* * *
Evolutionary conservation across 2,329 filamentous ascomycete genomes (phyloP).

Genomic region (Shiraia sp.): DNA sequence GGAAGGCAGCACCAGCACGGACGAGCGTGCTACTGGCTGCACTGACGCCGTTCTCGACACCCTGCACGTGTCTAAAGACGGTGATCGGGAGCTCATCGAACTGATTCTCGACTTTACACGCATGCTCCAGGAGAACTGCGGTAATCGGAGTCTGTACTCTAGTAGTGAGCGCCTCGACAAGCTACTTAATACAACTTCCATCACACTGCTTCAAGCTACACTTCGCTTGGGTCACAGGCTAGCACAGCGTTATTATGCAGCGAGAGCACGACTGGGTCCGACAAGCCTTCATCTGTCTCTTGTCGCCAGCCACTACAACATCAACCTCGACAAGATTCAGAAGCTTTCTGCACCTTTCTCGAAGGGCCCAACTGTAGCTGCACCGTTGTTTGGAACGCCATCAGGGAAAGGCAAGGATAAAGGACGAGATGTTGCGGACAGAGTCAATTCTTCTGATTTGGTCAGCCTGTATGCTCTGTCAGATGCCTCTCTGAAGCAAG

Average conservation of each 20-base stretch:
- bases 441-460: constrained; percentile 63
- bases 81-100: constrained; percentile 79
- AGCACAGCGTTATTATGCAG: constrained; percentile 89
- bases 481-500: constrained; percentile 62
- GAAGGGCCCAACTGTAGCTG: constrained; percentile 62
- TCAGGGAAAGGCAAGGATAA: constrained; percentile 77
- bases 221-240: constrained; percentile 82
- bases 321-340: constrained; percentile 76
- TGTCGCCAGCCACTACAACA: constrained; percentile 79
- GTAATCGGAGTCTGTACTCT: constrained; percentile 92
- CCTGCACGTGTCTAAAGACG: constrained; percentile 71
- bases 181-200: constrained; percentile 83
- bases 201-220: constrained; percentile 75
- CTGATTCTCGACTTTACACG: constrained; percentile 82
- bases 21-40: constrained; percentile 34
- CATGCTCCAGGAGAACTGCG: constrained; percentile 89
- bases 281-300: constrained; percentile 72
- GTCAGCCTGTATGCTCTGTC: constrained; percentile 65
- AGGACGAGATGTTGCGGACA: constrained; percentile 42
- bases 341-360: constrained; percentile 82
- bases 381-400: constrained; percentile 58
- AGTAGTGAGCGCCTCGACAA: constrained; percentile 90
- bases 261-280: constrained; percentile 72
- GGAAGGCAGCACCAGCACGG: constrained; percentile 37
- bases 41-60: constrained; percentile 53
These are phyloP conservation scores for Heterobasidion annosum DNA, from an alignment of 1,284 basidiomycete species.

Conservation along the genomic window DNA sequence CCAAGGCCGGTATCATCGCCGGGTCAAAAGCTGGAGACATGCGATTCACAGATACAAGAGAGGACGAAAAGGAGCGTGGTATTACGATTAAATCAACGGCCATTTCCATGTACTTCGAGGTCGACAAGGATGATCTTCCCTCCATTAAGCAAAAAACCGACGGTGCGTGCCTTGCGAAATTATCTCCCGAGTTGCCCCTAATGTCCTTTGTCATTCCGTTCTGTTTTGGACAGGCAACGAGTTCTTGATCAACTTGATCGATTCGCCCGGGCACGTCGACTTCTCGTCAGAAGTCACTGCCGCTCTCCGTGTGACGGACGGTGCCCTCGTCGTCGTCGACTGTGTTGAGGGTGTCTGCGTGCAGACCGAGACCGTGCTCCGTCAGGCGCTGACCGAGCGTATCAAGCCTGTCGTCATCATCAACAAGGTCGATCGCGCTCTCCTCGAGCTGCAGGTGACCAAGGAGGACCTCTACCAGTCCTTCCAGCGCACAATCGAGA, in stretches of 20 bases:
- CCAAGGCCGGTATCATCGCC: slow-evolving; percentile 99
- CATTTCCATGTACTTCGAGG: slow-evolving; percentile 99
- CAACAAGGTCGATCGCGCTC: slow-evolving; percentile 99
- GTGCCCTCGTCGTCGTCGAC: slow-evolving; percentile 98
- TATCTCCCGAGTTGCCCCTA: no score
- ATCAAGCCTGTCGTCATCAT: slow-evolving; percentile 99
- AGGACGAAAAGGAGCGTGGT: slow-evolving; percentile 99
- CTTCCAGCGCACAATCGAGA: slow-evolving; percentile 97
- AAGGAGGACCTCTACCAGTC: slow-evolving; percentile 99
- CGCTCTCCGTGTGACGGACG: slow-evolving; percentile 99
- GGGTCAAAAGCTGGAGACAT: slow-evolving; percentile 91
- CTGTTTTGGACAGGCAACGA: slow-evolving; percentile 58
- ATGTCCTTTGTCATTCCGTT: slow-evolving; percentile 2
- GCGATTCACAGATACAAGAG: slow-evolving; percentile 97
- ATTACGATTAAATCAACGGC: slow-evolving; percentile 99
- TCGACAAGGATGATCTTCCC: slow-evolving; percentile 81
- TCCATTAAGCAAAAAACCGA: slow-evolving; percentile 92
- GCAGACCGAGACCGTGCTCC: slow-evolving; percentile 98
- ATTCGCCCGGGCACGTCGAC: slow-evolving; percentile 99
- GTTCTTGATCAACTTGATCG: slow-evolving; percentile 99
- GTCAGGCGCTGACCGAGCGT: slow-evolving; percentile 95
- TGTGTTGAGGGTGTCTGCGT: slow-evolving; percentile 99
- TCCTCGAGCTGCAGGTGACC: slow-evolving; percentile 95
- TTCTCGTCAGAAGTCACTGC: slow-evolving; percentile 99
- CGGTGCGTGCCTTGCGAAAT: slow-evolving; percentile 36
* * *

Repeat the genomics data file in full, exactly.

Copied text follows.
Evolutionary conservation across 2,329 filamentous ascomycete genomes (phyloP).

Genomic region (Shiraia sp.): DNA sequence GGAAGGCAGCACCAGCACGGACGAGCGTGCTACTGGCTGCACTGACGCCGTTCTCGACACCCTGCACGTGTCTAAAGACGGTGATCGGGAGCTCATCGAACTGATTCTCGACTTTACACGCATGCTCCAGGAGAACTGCGGTAATCGGAGTCTGTACTCTAGTAGTGAGCGCCTCGACAAGCTACTTAATACAACTTCCATCACACTGCTTCAAGCTACACTTCGCTTGGGTCACAGGCTAGCACAGCGTTATTATGCAGCGAGAGCACGACTGGGTCCGACAAGCCTTCATCTGTCTCTTGTCGCCAGCCACTACAACATCAACCTCGACAAGATTCAGAAGCTTTCTGCACCTTTCTCGAAGGGCCCAACTGTAGCTGCACCGTTGTTTGGAACGCCATCAGGGAAAGGCAAGGATAAAGGACGAGATGTTGCGGACAGAGTCAATTCTTCTGATTTGGTCAGCCTGTATGCTCTGTCAGATGCCTCTCTGAAGCAAG

Average conservation of each 20-base stretch:
- bases 441-460: constrained; percentile 63
- bases 81-100: constrained; percentile 79
- AGCACAGCGTTATTATGCAG: constrained; percentile 89
- bases 481-500: constrained; percentile 62
- GAAGGGCCCAACTGTAGCTG: constrained; percentile 62
- TCAGGGAAAGGCAAGGATAA: constrained; percentile 77
- bases 221-240: constrained; percentile 82
- bases 321-340: constrained; percentile 76
- TGTCGCCAGCCACTACAACA: constrained; percentile 79
- GTAATCGGAGTCTGTACTCT: constrained; percentile 92
- CCTGCACGTGTCTAAAGACG: constrained; percentile 71
- bases 181-200: constrained; percentile 83
- bases 201-220: constrained; percentile 75
- CTGATTCTCGACTTTACACG: constrained; percentile 82
- bases 21-40: constrained; percentile 34
- CATGCTCCAGGAGAACTGCG: constrained; percentile 89
- bases 281-300: constrained; percentile 72
- GTCAGCCTGTATGCTCTGTC: constrained; percentile 65
- AGGACGAGATGTTGCGGACA: constrained; percentile 42
- bases 341-360: constrained; percentile 82
- bases 381-400: constrained; percentile 58
- AGTAGTGAGCGCCTCGACAA: constrained; percentile 90
- bases 261-280: constrained; percentile 72
- GGAAGGCAGCACCAGCACGG: constrained; percentile 37
- bases 41-60: constrained; percentile 53
These are phyloP conservation scores for Heterobasidion annosum DNA, from an alignment of 1,284 basidiomycete species.

Conservation along the genomic window DNA sequence CCAAGGCCGGTATCATCGCCGGGTCAAAAGCTGGAGACATGCGATTCACAGATACAAGAGAGGACGAAAAGGAGCGTGGTATTACGATTAAATCAACGGCCATTTCCATGTACTTCGAGGTCGACAAGGATGATCTTCCCTCCATTAAGCAAAAAACCGACGGTGCGTGCCTTGCGAAATTATCTCCCGAGTTGCCCCTAATGTCCTTTGTCATTCCGTTCTGTTTTGGACAGGCAACGAGTTCTTGATCAACTTGATCGATTCGCCCGGGCACGTCGACTTCTCGTCAGAAGTCACTGCCGCTCTCCGTGTGACGGACGGTGCCCTCGTCGTCGTCGACTGTGTTGAGGGTGTCTGCGTGCAGACCGAGACCGTGCTCCGTCAGGCGCTGACCGAGCGTATCAAGCCTGTCGTCATCATCAACAAGGTCGATCGCGCTCTCCTCGAGCTGCAGGTGACCAAGGAGGACCTCTACCAGTCCTTCCAGCGCACAATCGAGA, in stretches of 20 bases:
- CCAAGGCCGGTATCATCGCC: slow-evolving; percentile 99
- CATTTCCATGTACTTCGAGG: slow-evolving; percentile 99
- CAACAAGGTCGATCGCGCTC: slow-evolving; percentile 99
- GTGCCCTCGTCGTCGTCGAC: slow-evolving; percentile 98
- TATCTCCCGAGTTGCCCCTA: no score
- ATCAAGCCTGTCGTCATCAT: slow-evolving; percentile 99
- AGGACGAAAAGGAGCGTGGT: slow-evolving; percentile 99
- CTTCCAGCGCACAATCGAGA: slow-evolving; percentile 97
- AAGGAGGACCTCTACCAGTC: slow-evolving; percentile 99
- CGCTCTCCGTGTGACGGACG: slow-evolving; percentile 99
- GGGTCAAAAGCTGGAGACAT: slow-evolving; percentile 91
- CTGTTTTGGACAGGCAACGA: slow-evolving; percentile 58
- ATGTCCTTTGTCATTCCGTT: slow-evolving; percentile 2
- GCGATTCACAGATACAAGAG: slow-evolving; percentile 97
- ATTACGATTAAATCAACGGC: slow-evolving; percentile 99
- TCGACAAGGATGATCTTCCC: slow-evolving; percentile 81
- TCCATTAAGCAAAAAACCGA: slow-evolving; percentile 92
- GCAGACCGAGACCGTGCTCC: slow-evolving; percentile 98
- ATTCGCCCGGGCACGTCGAC: slow-evolving; percentile 99
- GTTCTTGATCAACTTGATCG: slow-evolving; percentile 99
- GTCAGGCGCTGACCGAGCGT: slow-evolving; percentile 95
- TGTGTTGAGGGTGTCTGCGT: slow-evolving; percentile 99
- TCCTCGAGCTGCAGGTGACC: slow-evolving; percentile 95
- TTCTCGTCAGAAGTCACTGC: slow-evolving; percentile 99
- CGGTGCGTGCCTTGCGAAAT: slow-evolving; percentile 36